Plenty of states across America introduced cannabis laws in 2021. Like anything new and unfamiliar, there is a necessary process of trial and error before cementing the framework for a legal market to thrive. Places like California, for instance, have struggled to keep their cannabis industry from collapsing. Advocates and executives joined forces to urge Gov. Gavin Newsom to enact some sort of freeze on the high taxations that are not only eating into profits of cultivators but their livelihoods, as well.
And while California might have one of the oldest cannabis markets in the country, other states seek to implement change before the possibility of an industry collapse emerges. Oregon announced new laws would come into effect in 2022, many of which have already gone into effect as of January 1st, per Statesman Journal.
As the market evolves and the state builds its industry for success, the new regulatory changes aim to benefit consumers and cannabis operators. Perhaps, one of the most notable differences for recreational users in the state is that Oregon has now doubled the amount of cannabis one can purchase at a time. Like many places where cannabis is legal, Oregon limited consumers to one ounce of marijuana at a time. Now, consumers will buy a 2-ounce bag of cannabis without hassle.
Oregon’s Liquor and Cannabis Commission approved new measures during a Dec. 28th meeting. The new regulations intend to help the flow of oversight in the cannabis industry while also providing consumers the option of higher THC potency limits and more product choices. They also hope to decrease violations for cannabis operators and bring in new measures to prevent children from accessing hemp products, including THC.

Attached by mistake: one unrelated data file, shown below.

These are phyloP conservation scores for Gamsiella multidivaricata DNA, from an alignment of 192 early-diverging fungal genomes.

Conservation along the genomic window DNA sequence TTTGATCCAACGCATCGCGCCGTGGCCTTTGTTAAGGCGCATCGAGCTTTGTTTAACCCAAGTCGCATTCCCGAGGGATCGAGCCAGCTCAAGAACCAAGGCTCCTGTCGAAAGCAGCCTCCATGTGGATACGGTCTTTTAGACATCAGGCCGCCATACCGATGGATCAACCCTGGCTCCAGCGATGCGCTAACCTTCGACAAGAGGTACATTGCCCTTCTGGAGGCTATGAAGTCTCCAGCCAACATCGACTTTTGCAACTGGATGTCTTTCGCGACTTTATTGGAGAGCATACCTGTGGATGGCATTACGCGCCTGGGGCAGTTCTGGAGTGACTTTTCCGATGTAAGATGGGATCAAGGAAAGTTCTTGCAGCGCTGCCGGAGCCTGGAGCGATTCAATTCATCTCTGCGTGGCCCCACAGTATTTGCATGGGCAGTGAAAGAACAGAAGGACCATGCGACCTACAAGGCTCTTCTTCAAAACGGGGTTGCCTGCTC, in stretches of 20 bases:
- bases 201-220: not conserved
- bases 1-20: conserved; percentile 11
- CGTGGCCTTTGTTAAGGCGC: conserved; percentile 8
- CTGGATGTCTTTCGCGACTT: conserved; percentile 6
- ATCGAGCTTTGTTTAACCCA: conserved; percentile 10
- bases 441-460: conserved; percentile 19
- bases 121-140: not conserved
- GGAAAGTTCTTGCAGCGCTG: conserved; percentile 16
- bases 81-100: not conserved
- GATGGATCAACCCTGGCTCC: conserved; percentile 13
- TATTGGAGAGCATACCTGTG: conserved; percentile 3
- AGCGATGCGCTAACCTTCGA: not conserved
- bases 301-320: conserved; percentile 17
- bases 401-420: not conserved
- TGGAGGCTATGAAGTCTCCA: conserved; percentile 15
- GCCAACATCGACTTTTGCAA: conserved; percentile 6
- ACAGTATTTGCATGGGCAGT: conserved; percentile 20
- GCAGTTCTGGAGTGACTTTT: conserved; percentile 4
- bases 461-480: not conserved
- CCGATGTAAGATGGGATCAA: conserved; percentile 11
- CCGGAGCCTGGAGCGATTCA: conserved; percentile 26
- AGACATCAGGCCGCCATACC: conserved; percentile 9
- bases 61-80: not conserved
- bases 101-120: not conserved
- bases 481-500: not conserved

Officials explained that the need for these new rules is in response to the rapid growth of the cannabis industry. However, they’re also making it clear that they expect cannabis to be legal at a federal level soon. Officials said these new laws would help place Oregon align with other states in America that have legalized cannabis while preparing to potentially begin exporting cannabis if there are significant changes with the federal government.
The increased THC potency limits not only apply to flower but edibles, as well. As of April 1st, cannabis edibles can be as potent as 100 mg per package, double the current limits. Single-serving portions are restricted to 10mg and require markings to state the dosage. However, there will be measures to prevent products with large amounts of THC from ending up in the general market as of July 1st. Hemp products remain legal, though the commission will restrict 2 mg of THC per single serving and 20 mg of THC per package.
Customers will be able to access plenty of different high-potency products in the coming months. However, the commission is already accepting label applications for edible products beyond the 50 mg threshold. Even with the approval from the commission for high THC edible products, they will only be able to hit shelves across the state on April 1st.
The commission also addressed the issue of non-intoxicating synthetic cannabinoids in food products. Products with cannabinol (CBN), for example, would require testing and meet the regulatory standard for a New Dietary Ingredient notification, Generally Recognized As Safe — a process that licensees will have up to 18 months to get approved.
A benefit for the cultivators and cannabis operators is reducing time and cost in submitting information into Oregon’s Cannabis Tracking System. License holders will have more time and resources to self-distribute products as the time and costs to tag plants and report harvests can quickly become burdensome.
Home delivery services in Oregon will also expand beyond city or county borders. Laws already allowed delivery services, but the latest regulation update provides delivery services to cross city and county lines, as long as the region approves.
Two bills played a significant role in outlining these new laws, which passed in 2021. House Bill 3000 created the structure to help crack down on THC-containing hemp products sold in an unregulated market. Meanwhile, Senate Bill 408 helped introduce the new laws that would benefit licensees.